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 Gameguru Mania News - Aug,28 2014 -  
Dragon Age: Inquisition - MP Gameplay Trailer - movie
(hx) 02:10 PM EDT - Aug,28 2014 - Post a comment
Dragon Age: Inquisition releases on November 21, 2014.



In related news, PC Gamer has posted a hands-on preview of the game. Here's a bit:
"Big levels obviously can't narrate themselves; that's impossible. The scope of that is too big. They need to give the player opportunities to tell their own stories and ultimately that's what comes from exploring this open-world gameplay." I get a feel for what Darrah's talking about in an area called the Dales Highlands, a zone that ends up being my favorite in Inquisition. The intro to the Dales is incredibly light. An arcane, malicious blizzard has grasped the area's rough, typically-thawed cliffs, icing the river that nearby Sarhnia depends on for food and trade. What I notice throughout this area, and appreciate, is the lack of heavy-handed exposition about who, what, where, and why: the theme of the Highlands, as I discover simply by fighting through it, is driving out an invader and advancing the frontline.

The Red Templars (a faction of rebel, overzealous Templars) are to blame for the magic winter, and I see their signature pocking the cliffs as I climb: red lyrium. This potent, dangerous anti-magic substance is the source of the corruption that's tainted these Templars, and huge crystalline shards of it are piercing the Highlands. I cleave and shield-bash through a fourth pack of the misguided knights in an ice tunnel; the whole screen is a glow of blue light filtered through pristine ice and unnatural, saturated red emanating from the lyrium. These colors tell the story as well as any dialogue.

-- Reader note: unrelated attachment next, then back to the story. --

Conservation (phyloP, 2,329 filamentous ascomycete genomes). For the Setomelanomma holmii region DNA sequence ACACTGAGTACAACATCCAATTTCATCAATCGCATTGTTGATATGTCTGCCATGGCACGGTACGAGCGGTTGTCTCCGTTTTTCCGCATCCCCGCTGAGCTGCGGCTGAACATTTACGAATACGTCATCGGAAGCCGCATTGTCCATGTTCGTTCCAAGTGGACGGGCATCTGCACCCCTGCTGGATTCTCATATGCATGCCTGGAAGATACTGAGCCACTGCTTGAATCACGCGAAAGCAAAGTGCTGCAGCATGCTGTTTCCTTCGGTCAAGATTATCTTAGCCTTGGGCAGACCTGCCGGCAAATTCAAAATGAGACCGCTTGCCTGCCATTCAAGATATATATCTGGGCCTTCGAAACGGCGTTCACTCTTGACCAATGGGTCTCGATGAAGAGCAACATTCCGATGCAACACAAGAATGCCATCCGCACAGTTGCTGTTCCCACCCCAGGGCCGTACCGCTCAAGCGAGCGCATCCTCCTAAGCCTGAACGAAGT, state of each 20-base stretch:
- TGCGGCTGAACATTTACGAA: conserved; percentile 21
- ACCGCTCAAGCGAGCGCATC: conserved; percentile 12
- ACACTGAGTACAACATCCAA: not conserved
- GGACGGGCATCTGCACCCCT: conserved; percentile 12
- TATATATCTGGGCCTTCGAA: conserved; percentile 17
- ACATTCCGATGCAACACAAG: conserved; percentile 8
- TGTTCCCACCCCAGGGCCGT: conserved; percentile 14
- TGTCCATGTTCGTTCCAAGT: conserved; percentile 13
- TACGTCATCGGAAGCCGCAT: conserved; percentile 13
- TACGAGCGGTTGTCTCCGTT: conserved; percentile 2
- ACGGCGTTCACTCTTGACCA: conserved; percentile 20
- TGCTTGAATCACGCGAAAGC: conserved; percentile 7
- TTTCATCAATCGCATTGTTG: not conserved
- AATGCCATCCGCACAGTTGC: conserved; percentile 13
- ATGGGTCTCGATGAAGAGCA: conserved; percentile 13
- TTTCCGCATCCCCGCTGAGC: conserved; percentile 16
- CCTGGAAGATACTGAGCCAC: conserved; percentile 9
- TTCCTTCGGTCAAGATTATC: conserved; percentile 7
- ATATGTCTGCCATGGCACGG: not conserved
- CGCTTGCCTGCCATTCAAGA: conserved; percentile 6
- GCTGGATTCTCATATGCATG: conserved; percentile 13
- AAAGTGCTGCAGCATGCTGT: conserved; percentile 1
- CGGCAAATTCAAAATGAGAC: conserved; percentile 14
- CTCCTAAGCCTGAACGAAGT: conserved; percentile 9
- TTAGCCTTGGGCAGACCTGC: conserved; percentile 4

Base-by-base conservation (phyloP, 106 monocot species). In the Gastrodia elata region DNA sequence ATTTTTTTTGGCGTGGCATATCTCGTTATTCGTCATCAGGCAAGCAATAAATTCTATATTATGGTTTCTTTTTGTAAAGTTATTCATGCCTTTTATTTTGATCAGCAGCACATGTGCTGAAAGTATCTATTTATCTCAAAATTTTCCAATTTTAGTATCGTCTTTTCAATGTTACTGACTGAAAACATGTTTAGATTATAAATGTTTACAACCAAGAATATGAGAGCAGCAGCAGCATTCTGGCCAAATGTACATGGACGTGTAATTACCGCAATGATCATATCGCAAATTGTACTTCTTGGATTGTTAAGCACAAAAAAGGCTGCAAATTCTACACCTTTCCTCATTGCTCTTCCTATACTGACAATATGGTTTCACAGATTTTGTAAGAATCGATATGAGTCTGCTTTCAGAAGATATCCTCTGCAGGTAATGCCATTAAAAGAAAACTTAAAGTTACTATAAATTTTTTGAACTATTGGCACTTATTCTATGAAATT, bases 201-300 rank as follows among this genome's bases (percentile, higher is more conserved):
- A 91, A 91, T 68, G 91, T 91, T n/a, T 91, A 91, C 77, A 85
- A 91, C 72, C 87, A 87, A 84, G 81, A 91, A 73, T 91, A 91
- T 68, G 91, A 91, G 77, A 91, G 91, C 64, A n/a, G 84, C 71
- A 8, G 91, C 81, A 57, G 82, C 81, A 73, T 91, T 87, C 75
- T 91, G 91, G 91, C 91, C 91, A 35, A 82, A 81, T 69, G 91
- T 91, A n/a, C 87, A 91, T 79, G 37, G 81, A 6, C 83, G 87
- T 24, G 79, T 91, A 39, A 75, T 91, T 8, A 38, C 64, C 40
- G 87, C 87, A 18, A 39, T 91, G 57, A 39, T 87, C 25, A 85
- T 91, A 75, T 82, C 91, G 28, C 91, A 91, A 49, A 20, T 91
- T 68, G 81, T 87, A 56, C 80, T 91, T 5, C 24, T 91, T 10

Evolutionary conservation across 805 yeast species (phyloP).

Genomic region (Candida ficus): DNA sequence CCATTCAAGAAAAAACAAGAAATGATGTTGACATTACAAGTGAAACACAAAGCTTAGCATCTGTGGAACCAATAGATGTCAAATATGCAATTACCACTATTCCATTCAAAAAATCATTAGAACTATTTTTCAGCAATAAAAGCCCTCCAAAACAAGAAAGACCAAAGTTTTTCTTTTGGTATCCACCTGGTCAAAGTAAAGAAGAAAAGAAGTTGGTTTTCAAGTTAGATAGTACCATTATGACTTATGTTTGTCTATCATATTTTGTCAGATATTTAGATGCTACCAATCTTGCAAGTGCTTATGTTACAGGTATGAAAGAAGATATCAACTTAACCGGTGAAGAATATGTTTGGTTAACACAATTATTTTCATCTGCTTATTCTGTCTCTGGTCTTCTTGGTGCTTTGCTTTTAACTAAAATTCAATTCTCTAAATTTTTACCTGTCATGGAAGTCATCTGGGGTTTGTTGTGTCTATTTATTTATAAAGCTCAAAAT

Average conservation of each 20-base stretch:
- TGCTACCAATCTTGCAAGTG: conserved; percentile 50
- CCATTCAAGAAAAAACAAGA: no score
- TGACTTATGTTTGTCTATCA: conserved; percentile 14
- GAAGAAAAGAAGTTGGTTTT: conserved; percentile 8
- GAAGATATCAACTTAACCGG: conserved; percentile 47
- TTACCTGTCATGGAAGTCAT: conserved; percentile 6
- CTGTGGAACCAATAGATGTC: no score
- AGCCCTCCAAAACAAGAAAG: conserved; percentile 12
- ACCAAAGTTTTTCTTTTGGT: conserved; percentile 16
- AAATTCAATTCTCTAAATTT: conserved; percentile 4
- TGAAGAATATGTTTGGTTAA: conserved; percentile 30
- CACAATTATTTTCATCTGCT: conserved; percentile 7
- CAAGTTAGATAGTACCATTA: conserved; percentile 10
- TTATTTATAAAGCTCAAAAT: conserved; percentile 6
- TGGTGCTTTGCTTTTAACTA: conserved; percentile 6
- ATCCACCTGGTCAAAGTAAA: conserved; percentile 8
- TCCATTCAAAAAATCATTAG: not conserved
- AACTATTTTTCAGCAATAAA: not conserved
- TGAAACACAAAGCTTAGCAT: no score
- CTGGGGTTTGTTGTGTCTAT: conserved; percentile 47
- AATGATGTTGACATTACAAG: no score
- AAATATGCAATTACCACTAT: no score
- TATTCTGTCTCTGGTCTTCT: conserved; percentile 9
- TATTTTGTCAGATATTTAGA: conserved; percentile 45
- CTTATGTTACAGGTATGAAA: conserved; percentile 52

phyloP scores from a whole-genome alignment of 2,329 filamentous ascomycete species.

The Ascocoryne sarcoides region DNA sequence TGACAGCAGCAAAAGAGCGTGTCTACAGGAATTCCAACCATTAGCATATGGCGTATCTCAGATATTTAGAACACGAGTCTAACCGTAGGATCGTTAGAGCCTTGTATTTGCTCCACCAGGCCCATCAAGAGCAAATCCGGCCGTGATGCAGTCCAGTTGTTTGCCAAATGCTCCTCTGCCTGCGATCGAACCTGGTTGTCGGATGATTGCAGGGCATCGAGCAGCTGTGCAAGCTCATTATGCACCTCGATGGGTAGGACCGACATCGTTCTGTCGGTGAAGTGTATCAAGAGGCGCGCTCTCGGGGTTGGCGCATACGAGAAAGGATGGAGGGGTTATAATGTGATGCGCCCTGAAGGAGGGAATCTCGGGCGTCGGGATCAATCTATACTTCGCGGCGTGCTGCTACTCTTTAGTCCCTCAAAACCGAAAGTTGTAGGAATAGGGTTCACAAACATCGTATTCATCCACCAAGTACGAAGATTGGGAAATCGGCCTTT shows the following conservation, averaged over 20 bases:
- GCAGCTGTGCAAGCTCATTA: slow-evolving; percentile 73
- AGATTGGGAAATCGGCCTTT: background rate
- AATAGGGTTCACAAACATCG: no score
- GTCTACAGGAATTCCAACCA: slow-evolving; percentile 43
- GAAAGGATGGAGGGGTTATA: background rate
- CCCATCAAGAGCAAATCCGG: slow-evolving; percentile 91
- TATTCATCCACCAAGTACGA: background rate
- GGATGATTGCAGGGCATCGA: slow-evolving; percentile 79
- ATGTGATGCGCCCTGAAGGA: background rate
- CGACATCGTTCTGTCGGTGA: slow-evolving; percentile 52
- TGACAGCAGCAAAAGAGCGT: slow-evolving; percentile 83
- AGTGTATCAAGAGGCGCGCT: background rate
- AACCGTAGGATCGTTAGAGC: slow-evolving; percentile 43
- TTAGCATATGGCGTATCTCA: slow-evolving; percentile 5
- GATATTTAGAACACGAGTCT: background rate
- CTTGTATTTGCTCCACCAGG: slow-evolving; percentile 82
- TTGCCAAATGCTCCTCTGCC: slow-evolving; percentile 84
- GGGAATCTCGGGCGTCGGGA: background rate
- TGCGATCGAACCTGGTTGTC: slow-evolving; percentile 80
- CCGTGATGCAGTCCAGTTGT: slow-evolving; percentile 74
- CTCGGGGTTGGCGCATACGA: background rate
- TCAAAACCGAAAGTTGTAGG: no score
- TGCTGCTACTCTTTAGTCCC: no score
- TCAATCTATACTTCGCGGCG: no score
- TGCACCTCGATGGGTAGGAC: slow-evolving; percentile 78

Further up, I fight a Red Templar Behemoth, less a soldier and more a 15-foot-tall, faceless lump of bipedal lyrium. For the first time I have to toggle-on Dragon Age's tactical camera, renovated for Inquisition, to kite the monster and deliberately spend my party's abilities. It's here that I realize how comfortable Inquisition feels when played as a real-time action-RPG; even more than it did in DA2. Broadly, the combat isn't as demanding as a conventional action gamethere's auto-attackbut it also never drifts into, say, over-generous hit detection or the disconnected combat dancing' of some MMOs.

"We're going for a hybrid of Origins and Dragon Age 2 stuff," Dragon Age creative director Mike Laidlaw says of the combat. "We want the responsiveness of DA2, that's a biggie, but the influences of Origins are undeniable. We did want to find that balance." Although I played Inquisition on PC, unfortunately I wasn't able to do so on a mouse and keyboard. Still, it was strangely reassuring how well the tactical approach to combat handled on a controller, of all things. Plotting commands was simple, clean, and helped by an interface that mostly mirrors what we had in Origins. Unlike that game, though, Inquisition uses highlights and color to make that visual information more interesting and readable. The camera behaved well throughout. Automated AI settings are preserved, too, like how much mana a mage should keep in reserve, or at what HP threshold a character should down a potion.
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